December 11, 2014

The Waterman’s globe-shaped Santa

[First posted on L&P on Dec 21, 2011.]
      I’m not a Christmas person, so I’m going to post this Santa image one last time.  I follow the solstices and equinoxes, and the hibernal solstice is a good marker for the beginning of the year, so at most I will say Happy Yuletide to everyone with this b&w ad, which was
colorized by moi, yours truly.  I thought I also found a use of the word “fountpen” by a pen company other than Mabie Todd Co., in the imprint on the buckle holding the belt around Santa’s fat girth society.  I thought it read “Waterman’s Ideal Fountpen”, shortened because there wasn’t enough room for the full word, but the full word “Fountain Pen” is there, just like in the big sign over his shoulder.
      Here’s the original Waterman’s ad on the cover of The American Stationer.  This image was first used 99 years ago in the cover ad on Dec 18, 1915, p.1, but I used the version from a year later, Dec 2, 1916, p.1, because the digitization was cleaner.  Also, there is an illustrated article in the earlier issue, on p.5, in which the globe-shaped model for the rotund and orotund Santa is identified as Charles N. Bellman, the then-current president of the National Assoc. of Stationers.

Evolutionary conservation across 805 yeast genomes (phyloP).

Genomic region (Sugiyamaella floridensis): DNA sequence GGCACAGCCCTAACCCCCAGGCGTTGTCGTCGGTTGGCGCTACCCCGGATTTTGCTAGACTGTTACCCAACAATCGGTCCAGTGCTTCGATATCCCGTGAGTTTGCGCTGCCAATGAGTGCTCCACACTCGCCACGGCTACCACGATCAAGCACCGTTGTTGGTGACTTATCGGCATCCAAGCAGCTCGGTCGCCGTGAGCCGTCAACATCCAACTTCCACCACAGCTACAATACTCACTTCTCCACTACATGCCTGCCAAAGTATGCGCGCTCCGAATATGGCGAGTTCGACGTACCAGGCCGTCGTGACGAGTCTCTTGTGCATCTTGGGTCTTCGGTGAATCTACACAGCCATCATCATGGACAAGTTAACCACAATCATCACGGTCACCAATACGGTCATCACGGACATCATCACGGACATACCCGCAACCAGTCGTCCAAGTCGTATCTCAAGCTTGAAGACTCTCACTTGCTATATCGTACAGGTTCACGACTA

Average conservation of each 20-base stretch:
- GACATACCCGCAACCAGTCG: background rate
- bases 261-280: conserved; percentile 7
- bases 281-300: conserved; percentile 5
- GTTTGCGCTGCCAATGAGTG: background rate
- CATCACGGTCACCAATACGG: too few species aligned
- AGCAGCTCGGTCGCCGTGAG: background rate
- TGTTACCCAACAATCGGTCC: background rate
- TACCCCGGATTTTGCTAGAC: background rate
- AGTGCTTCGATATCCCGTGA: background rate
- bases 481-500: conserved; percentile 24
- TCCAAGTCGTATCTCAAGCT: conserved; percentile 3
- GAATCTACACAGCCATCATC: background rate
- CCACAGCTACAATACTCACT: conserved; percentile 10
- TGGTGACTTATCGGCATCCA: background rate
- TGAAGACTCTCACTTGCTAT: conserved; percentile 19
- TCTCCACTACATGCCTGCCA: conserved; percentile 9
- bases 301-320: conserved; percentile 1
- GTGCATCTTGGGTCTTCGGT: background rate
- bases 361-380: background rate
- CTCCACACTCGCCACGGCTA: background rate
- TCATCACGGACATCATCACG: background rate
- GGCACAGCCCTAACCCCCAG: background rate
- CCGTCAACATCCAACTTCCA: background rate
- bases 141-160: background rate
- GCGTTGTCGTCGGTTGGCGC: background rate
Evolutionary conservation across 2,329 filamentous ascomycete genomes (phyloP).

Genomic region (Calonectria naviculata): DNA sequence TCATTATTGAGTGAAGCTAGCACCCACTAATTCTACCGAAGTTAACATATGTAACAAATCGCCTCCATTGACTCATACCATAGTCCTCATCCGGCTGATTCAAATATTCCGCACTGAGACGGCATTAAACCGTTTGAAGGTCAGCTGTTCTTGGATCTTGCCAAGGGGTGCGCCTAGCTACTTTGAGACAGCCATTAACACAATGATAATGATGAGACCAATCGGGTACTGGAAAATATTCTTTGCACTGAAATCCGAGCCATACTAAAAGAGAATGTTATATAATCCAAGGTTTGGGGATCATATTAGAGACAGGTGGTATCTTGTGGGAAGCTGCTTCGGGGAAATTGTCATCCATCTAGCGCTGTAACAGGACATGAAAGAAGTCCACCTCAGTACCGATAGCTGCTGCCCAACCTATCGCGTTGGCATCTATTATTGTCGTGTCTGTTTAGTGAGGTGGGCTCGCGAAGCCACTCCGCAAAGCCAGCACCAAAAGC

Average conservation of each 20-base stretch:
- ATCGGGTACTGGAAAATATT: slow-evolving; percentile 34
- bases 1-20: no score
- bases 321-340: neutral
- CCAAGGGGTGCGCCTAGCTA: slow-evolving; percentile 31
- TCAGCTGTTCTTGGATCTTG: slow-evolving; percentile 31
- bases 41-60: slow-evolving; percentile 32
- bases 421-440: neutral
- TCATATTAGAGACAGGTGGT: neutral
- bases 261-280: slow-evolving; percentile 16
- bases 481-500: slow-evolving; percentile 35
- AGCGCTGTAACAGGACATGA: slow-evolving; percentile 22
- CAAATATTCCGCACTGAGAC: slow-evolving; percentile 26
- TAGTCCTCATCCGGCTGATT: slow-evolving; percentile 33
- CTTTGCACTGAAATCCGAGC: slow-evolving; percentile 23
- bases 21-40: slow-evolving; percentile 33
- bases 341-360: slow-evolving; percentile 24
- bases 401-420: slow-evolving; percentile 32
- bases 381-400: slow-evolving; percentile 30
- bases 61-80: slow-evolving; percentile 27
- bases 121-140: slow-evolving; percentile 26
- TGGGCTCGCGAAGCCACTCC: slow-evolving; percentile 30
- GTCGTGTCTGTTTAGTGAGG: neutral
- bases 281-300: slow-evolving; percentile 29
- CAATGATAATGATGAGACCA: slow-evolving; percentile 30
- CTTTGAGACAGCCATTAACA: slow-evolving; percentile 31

And here’s a
color version of this ad image used as part of a Waterman’s brochure, which I found on Luiz Leite’s blog, and where it is said to be from 1919.  But all the pens they hold in their left hands have cap bands, and some of the pens are Ripples, and all the Santas are holding pencils over their right shoulders, all of which place it after 1923.  The earlier version of the ad came from an era when the colors in Santa’s costume could still have been the non-standard, or unusual colors, but by the time of the later brochure, the colors had been standardized to what is commonly thought to be the corporate Coca-Cola red-and-white color scheme, which Coca-Cola merely popularized with its Santa ads.

George Kovalenko.